Maj. Gen. Brian C. Lein, left, commanding general of the U.S. Army Medical Research and Materiel Command and Fort Detrick, and the Deputy for Medical Systems to the Assistant Secretary of the Army for Acquisition, Logistics, and Technology presents the U.S. Army Institute of Surgical Research leadership and the USAISR Army Safety Health Management Team the prestigious Army Safety and Occupational Health Star Flag during a ceremony Nov. 3. Left to right: Maj. Gen. Lein, Stephanie Truss, USAISR Senior Scientist Vic Convertino, Ph.D., Maria Dominguez, Staff Sgt. Jason Williams, USAISR Acting Commander, Col. (Dr.) Booker King, USAMRMC Command Sgt. Maj. David Rogers, and USAISR senior leader, Sgt. Maj. James Devine. Photo by Steven Galvan
By Steven Galvan, Public Affairs Officer
U.S. Army Institute of Surgical Research
12 NOVEMBER 2015
The U.S. Army Institute of Surgical Research is the latest Army Medicine organization to earn the prestigious Army Safety and Occupational Health Star Flag during a ceremony Nov. 3. The SOH Star Flag is earned by Army units for successful implementation of the Army Safety and Occupational Health Management System that is equivalent to a federal program by the Occupational Safety and Health Administration.
The flag was presented to acting USAISR Commander Col. (Dr.) Booker King and the USAISR Army Safety Health Management System Team by Maj. Gen. Brian C. Lein, commanding general of the U.S. Army Medical Research and Materiel Command and Fort Detrick, and the Deputy for Medical Systems to the Assistant Secretary of the Army for Acquisition, Logistics, and Technology.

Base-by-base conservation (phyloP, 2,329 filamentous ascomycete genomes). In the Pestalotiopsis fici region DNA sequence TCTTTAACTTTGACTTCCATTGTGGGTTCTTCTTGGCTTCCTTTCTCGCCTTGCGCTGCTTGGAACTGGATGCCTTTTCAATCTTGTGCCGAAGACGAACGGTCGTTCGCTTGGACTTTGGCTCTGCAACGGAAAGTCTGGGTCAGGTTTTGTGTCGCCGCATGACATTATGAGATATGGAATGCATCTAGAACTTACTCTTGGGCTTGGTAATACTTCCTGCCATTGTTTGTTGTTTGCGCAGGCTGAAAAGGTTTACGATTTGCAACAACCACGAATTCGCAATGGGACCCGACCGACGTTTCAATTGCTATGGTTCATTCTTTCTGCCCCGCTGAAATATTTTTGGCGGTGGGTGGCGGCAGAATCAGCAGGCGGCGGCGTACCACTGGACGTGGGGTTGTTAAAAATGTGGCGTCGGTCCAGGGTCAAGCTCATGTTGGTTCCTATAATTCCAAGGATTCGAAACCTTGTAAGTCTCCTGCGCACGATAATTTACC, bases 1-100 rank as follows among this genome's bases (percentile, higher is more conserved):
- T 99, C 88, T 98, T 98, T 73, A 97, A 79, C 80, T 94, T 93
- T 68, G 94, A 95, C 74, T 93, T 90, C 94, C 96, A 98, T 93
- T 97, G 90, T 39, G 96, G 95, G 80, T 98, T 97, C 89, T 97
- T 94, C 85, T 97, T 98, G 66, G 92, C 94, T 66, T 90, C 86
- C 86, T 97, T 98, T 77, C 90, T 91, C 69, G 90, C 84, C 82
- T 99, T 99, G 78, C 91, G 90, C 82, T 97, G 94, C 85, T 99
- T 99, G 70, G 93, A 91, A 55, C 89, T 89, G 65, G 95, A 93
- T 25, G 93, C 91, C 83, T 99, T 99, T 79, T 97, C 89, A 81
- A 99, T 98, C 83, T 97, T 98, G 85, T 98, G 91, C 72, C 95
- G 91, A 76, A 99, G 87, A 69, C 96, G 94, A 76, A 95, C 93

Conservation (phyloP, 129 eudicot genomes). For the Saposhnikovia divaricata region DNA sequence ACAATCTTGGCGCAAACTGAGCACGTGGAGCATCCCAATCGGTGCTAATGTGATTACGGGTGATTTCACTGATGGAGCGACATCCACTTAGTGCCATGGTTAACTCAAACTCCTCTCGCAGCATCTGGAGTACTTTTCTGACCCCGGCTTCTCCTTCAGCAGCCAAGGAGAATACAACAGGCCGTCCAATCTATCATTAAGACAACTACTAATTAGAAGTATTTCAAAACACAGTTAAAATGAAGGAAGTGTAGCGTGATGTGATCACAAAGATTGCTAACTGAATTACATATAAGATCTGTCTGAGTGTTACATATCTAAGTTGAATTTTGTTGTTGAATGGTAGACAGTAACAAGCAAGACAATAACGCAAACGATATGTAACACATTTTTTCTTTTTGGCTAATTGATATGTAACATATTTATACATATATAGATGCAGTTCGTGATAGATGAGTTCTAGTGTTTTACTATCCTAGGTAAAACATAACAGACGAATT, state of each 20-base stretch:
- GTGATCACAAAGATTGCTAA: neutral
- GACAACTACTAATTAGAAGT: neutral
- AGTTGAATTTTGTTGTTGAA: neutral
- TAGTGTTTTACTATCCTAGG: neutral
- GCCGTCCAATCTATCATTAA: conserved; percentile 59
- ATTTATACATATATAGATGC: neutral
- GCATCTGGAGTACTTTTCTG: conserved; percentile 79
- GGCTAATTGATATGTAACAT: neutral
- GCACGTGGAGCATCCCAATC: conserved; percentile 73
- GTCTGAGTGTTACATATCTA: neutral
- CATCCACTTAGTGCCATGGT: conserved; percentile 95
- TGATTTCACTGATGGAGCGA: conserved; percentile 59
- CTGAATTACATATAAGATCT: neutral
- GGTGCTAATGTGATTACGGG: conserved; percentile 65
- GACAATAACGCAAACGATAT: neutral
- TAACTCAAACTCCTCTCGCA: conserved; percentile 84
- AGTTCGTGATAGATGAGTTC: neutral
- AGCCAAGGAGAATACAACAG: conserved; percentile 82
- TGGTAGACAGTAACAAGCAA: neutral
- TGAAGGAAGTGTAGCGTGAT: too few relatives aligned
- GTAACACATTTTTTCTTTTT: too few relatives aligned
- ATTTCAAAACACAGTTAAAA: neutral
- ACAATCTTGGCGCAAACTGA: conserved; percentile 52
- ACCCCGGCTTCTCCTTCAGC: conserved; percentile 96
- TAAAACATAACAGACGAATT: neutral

“Congratulations! This is truly a great day for MRMC and the ISR, but this is just a start,” said Lein. “You have to continue safe practices every day and continue to embrace the safety culture that you have gone through over the course of the last two years to earn this recognition.”
To earn the SOH Star Flag an organization must complete 243 safety and occupational health performance-based tasks across three phases. The completion of all the phases normally takes three years to accomplish and covers areas in safety and health training, hazard prevention and control, a worksite analysis, management leadership and employee involvement.
According to USAISR Health, Safety and Environmental Specialist Stephanie Truss, the institute met and/or exceeded all standards and completed all three phases of the program in two years.
“It was clearly evident then and now that the staff truly understands the concept that safety is everyone’s business,” said Truss. “A special ‘thank you’ goes out to the safety team and the entire staff for supporting this program and getting us to this point.”
Lein concluded his remarks at the flag presentation ceremony by challenging the USAISR to maintain and instill safety to all new members joining the institute.
“Make sure that the brand new E-2s that shows up here from AIT [advanced initial training], the 0-4 or civilian understands that they are part of the safety process and that they embrace it from day one,” Lein said.
“This is an organization accomplishment and a true team award,” said Truss. “The participation of safety every day at this institute by every service member, civilian and contractor made this possible and we did it!”